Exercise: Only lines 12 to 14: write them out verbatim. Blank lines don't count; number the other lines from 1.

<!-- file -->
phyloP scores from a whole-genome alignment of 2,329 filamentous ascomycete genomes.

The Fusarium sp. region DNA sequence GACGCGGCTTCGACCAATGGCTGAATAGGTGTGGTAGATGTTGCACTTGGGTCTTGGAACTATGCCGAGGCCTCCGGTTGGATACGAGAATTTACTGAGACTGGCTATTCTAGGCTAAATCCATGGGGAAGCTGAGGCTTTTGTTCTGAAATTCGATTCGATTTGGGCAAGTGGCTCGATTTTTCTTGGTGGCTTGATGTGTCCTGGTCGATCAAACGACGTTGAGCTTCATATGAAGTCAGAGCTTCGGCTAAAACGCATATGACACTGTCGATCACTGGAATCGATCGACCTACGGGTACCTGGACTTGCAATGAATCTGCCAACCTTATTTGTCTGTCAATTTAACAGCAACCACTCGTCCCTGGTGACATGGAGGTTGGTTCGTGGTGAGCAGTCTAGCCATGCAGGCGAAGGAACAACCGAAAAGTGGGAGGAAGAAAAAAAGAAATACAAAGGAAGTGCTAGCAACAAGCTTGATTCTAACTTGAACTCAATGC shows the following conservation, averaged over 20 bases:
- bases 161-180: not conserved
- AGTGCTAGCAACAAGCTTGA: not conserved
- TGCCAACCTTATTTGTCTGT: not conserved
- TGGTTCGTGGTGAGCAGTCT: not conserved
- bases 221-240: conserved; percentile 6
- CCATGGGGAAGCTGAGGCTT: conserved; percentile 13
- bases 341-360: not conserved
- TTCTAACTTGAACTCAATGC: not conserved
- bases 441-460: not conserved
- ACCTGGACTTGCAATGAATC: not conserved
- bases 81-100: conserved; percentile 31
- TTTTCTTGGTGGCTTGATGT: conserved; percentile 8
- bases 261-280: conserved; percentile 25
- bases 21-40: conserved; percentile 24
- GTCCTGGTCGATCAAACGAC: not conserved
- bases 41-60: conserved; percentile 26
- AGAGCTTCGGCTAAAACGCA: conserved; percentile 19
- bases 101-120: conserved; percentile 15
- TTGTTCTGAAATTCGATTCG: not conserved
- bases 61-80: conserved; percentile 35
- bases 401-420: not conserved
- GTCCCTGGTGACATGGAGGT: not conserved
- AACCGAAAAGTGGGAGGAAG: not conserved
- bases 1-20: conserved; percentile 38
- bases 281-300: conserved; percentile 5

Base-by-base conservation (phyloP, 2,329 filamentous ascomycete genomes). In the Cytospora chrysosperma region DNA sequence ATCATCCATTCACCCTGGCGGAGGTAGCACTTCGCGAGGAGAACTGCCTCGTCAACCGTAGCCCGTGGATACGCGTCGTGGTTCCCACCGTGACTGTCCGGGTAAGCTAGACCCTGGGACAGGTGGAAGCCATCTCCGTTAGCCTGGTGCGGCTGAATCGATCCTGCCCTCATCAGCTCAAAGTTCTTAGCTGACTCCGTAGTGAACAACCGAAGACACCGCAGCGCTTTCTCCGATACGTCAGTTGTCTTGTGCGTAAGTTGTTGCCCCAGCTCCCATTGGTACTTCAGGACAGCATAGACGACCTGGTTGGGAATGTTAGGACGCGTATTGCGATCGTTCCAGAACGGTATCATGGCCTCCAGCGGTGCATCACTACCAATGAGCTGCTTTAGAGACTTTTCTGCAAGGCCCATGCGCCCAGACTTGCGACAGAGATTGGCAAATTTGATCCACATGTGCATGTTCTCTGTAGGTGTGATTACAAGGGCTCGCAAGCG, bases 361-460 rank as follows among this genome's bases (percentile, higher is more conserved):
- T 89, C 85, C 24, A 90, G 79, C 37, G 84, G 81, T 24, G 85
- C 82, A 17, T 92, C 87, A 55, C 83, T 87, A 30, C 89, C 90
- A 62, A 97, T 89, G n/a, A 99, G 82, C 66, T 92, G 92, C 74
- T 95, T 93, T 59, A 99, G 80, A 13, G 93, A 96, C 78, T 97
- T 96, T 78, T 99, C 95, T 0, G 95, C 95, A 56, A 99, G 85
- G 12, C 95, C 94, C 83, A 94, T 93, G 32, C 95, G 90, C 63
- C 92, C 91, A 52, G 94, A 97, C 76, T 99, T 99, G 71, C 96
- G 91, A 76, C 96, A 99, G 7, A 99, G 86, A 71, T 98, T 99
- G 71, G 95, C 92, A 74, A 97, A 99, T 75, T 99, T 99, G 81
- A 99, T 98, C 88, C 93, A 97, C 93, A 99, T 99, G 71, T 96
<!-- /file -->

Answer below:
- ACCTGGACTTGCAATGAATC: not conserved
- bases 81-100: conserved; percentile 31
- TTTTCTTGGTGGCTTGATGT: conserved; percentile 8